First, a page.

In some ways, when trying to describe THE UNWINDING by George Packer, it’s easier to begin with what the book is not. It is not a collection of essays. It is not a work of history. It’s not a study of economic forces or cultural change. Yet it somehow manages to combine all those elements, propelling itself forward. Even without an overarching narrative, you never lose the central thread — that our basic social contract has unraveled and that we as a people have downsized our dreams. That the widening gap between rich and poor in the United States is a threat to the American identity. This is a book as angry as it is sad.

COOKED by Michael Pollan is an argument for making food from scratch — for whole-hog barbecue, for fresh-baked bread, for home-brewed beer. It’s from a writer whose books have helped to launch a national conversation about the choices we make when it comes to what we eat. Thus there’s some obvious irony in the fact that Pollan needed this project to inspire his own efforts in the kitchen. But once ensconced, he’s pretty damn compelling. He believes that cooking inspires deeper connections not just with the animals and ecosystems that make up our food — but with each other. He argues that taking the time to produce our own meals is as good for our souls as it is for our physical well being. To prove the point, he learns how to make crackling at the hip of a pitmaster from North Carolina, how to prepare a sofritto from a chef trained at Chez Panisse, how to cultivate cheese from a nun with a PhD in microbiology.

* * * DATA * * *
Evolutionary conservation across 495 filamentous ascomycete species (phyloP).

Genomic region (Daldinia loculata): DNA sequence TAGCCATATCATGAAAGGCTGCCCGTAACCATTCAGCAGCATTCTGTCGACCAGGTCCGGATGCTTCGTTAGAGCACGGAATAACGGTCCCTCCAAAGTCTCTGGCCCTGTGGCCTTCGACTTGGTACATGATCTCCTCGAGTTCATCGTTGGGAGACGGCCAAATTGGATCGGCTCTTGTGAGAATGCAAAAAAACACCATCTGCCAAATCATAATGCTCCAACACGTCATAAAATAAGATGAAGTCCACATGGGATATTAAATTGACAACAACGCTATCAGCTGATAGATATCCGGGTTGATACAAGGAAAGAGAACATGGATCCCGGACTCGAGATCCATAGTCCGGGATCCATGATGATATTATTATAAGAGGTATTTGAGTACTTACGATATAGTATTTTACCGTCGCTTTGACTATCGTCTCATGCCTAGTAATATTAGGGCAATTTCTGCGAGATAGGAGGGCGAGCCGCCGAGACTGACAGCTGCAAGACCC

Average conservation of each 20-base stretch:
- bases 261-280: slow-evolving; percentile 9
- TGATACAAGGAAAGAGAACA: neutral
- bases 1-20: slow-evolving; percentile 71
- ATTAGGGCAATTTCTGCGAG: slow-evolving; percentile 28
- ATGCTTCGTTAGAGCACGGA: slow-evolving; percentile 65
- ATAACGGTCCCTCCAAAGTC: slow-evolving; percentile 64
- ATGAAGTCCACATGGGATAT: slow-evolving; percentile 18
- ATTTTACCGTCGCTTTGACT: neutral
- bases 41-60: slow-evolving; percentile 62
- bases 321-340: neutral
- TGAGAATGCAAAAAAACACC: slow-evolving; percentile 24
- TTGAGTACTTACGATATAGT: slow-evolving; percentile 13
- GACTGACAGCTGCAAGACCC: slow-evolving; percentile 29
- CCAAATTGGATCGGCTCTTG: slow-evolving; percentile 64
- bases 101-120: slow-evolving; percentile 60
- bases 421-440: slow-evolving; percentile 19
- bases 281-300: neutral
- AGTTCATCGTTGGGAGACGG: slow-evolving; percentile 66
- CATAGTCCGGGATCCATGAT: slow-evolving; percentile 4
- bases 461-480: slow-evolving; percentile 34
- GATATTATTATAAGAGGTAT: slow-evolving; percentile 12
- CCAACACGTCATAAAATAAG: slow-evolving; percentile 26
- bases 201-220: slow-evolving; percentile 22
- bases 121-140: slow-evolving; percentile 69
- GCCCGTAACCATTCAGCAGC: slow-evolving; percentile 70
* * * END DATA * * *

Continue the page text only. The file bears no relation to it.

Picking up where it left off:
GULP by Mary Roach is a wide-ranging exploration of the human digestive system, from consumption to elimination. It’s a helluva tour. You meet college professors who’ve spent their entire careers studying intestinal gas. You learn why human teeth are sensitive enough to recognize the presence of a single grain of sand in a bite of food. You investigate the viability of survival after being swallowed alive. You discover the stain-fighting secret of laundry detergent. It’s fascinating but also, regularly, very funny — more so than a book about the alimentary canal has any right to be.

THE LOVE AFFAIRS OF NATHANIEL P. by Adelle Waldman is a biting analysis of a particular man (Nate Piven) who represent a general type (the urban American heterosexual male). Nate is rising star in the New York literary scene, whose outward success and confidence makes him something of a catch among the women of his acquaintance. But Waldman writes with a scalpel, and chapter by chapter, she peels back his layers to reveal a writhing mess of insecurities and superficial judgments. The trick that puts Waldman’s talent on display is the fact that for all the sharp elbows she throws, her writing is filled with empathy. We quickly come to hate Nate Piven, but we never lose our sympathy for him — or doubt that he’s grounded in contemporary reality.

THE GOLEM AND THE JINNI by Helene Wecker is as much an thoughtful, detailed piece of historical fiction as it is a fresh and provocative piece of fantasy. Chava is a golem, carved from living clay in Poland in 1899. Ahmad is a jinni, released from centuries of imprisonment in a copper flask by a Syrian tinsmith. Their folkloric abilities might keep them apart from the humans around them, but they experience turn-of-the-century New York City as immigrants — Old World creatures making their way on New World streets. The combination is as charming as it is magical.